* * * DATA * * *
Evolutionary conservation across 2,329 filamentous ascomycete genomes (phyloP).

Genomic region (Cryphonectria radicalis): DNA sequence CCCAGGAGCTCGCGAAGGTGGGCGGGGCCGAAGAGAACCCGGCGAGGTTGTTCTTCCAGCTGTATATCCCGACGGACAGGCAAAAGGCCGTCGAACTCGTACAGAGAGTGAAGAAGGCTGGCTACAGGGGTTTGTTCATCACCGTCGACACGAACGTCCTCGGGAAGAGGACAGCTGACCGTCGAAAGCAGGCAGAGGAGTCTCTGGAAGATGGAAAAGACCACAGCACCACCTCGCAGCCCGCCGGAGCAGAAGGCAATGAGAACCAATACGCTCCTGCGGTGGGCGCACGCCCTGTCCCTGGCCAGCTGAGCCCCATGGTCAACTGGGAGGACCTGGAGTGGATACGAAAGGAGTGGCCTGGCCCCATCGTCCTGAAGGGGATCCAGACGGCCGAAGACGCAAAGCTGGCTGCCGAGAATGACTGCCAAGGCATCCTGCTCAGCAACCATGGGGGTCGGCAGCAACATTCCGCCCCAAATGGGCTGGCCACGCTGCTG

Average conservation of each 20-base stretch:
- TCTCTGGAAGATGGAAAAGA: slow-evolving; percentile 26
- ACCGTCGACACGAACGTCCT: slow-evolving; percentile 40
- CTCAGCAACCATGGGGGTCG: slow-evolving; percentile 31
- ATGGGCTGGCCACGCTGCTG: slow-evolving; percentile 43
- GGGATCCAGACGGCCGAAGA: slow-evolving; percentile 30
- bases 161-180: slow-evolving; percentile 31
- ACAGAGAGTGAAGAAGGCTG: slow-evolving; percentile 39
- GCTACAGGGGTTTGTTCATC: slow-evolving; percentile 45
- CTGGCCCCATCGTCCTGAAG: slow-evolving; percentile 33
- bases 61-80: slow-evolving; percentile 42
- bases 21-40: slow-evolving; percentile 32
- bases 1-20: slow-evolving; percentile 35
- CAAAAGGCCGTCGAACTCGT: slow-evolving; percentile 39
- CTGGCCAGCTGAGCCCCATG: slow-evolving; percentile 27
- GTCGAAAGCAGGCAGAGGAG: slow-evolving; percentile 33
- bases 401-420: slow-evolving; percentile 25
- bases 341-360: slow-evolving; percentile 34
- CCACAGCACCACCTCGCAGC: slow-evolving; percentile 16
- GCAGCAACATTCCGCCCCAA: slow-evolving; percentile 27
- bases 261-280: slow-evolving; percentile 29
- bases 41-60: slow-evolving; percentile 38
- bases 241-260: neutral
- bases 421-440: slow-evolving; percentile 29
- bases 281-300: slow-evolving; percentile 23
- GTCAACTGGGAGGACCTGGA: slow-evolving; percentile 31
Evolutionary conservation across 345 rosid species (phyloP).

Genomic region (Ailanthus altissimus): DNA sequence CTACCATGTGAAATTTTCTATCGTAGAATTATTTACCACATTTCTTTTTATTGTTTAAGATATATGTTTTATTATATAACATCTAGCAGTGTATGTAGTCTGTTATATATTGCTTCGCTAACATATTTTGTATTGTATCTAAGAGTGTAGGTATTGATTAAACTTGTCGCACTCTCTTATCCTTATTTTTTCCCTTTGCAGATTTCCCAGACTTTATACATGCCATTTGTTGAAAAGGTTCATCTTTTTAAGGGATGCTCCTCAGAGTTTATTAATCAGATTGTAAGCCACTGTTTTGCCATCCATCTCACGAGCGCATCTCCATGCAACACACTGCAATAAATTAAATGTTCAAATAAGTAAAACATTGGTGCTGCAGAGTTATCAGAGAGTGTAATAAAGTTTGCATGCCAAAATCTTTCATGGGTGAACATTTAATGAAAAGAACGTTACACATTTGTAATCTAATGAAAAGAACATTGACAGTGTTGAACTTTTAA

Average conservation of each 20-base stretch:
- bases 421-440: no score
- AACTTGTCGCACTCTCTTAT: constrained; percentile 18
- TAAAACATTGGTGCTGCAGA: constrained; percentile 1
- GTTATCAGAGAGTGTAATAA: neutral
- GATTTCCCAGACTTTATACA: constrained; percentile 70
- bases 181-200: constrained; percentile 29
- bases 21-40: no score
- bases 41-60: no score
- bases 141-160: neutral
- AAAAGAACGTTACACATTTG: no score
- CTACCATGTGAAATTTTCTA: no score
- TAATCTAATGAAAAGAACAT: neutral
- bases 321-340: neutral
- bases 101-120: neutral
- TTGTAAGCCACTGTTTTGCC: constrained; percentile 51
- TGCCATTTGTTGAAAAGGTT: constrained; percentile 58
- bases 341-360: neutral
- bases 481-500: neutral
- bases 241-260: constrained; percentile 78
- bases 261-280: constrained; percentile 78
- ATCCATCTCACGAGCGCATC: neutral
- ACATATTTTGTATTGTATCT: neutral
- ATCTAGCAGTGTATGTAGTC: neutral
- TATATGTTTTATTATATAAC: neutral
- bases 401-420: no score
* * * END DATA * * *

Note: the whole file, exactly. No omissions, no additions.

Evolutionary conservation across 2,329 filamentous ascomycete genomes (phyloP).

Genomic region (Cryphonectria radicalis): DNA sequence CCCAGGAGCTCGCGAAGGTGGGCGGGGCCGAAGAGAACCCGGCGAGGTTGTTCTTCCAGCTGTATATCCCGACGGACAGGCAAAAGGCCGTCGAACTCGTACAGAGAGTGAAGAAGGCTGGCTACAGGGGTTTGTTCATCACCGTCGACACGAACGTCCTCGGGAAGAGGACAGCTGACCGTCGAAAGCAGGCAGAGGAGTCTCTGGAAGATGGAAAAGACCACAGCACCACCTCGCAGCCCGCCGGAGCAGAAGGCAATGAGAACCAATACGCTCCTGCGGTGGGCGCACGCCCTGTCCCTGGCCAGCTGAGCCCCATGGTCAACTGGGAGGACCTGGAGTGGATACGAAAGGAGTGGCCTGGCCCCATCGTCCTGAAGGGGATCCAGACGGCCGAAGACGCAAAGCTGGCTGCCGAGAATGACTGCCAAGGCATCCTGCTCAGCAACCATGGGGGTCGGCAGCAACATTCCGCCCCAAATGGGCTGGCCACGCTGCTG

Average conservation of each 20-base stretch:
- TCTCTGGAAGATGGAAAAGA: slow-evolving; percentile 26
- ACCGTCGACACGAACGTCCT: slow-evolving; percentile 40
- CTCAGCAACCATGGGGGTCG: slow-evolving; percentile 31
- ATGGGCTGGCCACGCTGCTG: slow-evolving; percentile 43
- GGGATCCAGACGGCCGAAGA: slow-evolving; percentile 30
- bases 161-180: slow-evolving; percentile 31
- ACAGAGAGTGAAGAAGGCTG: slow-evolving; percentile 39
- GCTACAGGGGTTTGTTCATC: slow-evolving; percentile 45
- CTGGCCCCATCGTCCTGAAG: slow-evolving; percentile 33
- bases 61-80: slow-evolving; percentile 42
- bases 21-40: slow-evolving; percentile 32
- bases 1-20: slow-evolving; percentile 35
- CAAAAGGCCGTCGAACTCGT: slow-evolving; percentile 39
- CTGGCCAGCTGAGCCCCATG: slow-evolving; percentile 27
- GTCGAAAGCAGGCAGAGGAG: slow-evolving; percentile 33
- bases 401-420: slow-evolving; percentile 25
- bases 341-360: slow-evolving; percentile 34
- CCACAGCACCACCTCGCAGC: slow-evolving; percentile 16
- GCAGCAACATTCCGCCCCAA: slow-evolving; percentile 27
- bases 261-280: slow-evolving; percentile 29
- bases 41-60: slow-evolving; percentile 38
- bases 241-260: neutral
- bases 421-440: slow-evolving; percentile 29
- bases 281-300: slow-evolving; percentile 23
- GTCAACTGGGAGGACCTGGA: slow-evolving; percentile 31
Evolutionary conservation across 345 rosid species (phyloP).

Genomic region (Ailanthus altissimus): DNA sequence CTACCATGTGAAATTTTCTATCGTAGAATTATTTACCACATTTCTTTTTATTGTTTAAGATATATGTTTTATTATATAACATCTAGCAGTGTATGTAGTCTGTTATATATTGCTTCGCTAACATATTTTGTATTGTATCTAAGAGTGTAGGTATTGATTAAACTTGTCGCACTCTCTTATCCTTATTTTTTCCCTTTGCAGATTTCCCAGACTTTATACATGCCATTTGTTGAAAAGGTTCATCTTTTTAAGGGATGCTCCTCAGAGTTTATTAATCAGATTGTAAGCCACTGTTTTGCCATCCATCTCACGAGCGCATCTCCATGCAACACACTGCAATAAATTAAATGTTCAAATAAGTAAAACATTGGTGCTGCAGAGTTATCAGAGAGTGTAATAAAGTTTGCATGCCAAAATCTTTCATGGGTGAACATTTAATGAAAAGAACGTTACACATTTGTAATCTAATGAAAAGAACATTGACAGTGTTGAACTTTTAA

Average conservation of each 20-base stretch:
- bases 421-440: no score
- AACTTGTCGCACTCTCTTAT: constrained; percentile 18
- TAAAACATTGGTGCTGCAGA: constrained; percentile 1
- GTTATCAGAGAGTGTAATAA: neutral
- GATTTCCCAGACTTTATACA: constrained; percentile 70
- bases 181-200: constrained; percentile 29
- bases 21-40: no score
- bases 41-60: no score
- bases 141-160: neutral
- AAAAGAACGTTACACATTTG: no score
- CTACCATGTGAAATTTTCTA: no score
- TAATCTAATGAAAAGAACAT: neutral
- bases 321-340: neutral
- bases 101-120: neutral
- TTGTAAGCCACTGTTTTGCC: constrained; percentile 51
- TGCCATTTGTTGAAAAGGTT: constrained; percentile 58
- bases 341-360: neutral
- bases 481-500: neutral
- bases 241-260: constrained; percentile 78
- bases 261-280: constrained; percentile 78
- ATCCATCTCACGAGCGCATC: neutral
- ACATATTTTGTATTGTATCT: neutral
- ATCTAGCAGTGTATGTAGTC: neutral
- TATATGTTTTATTATATAAC: neutral
- bases 401-420: no score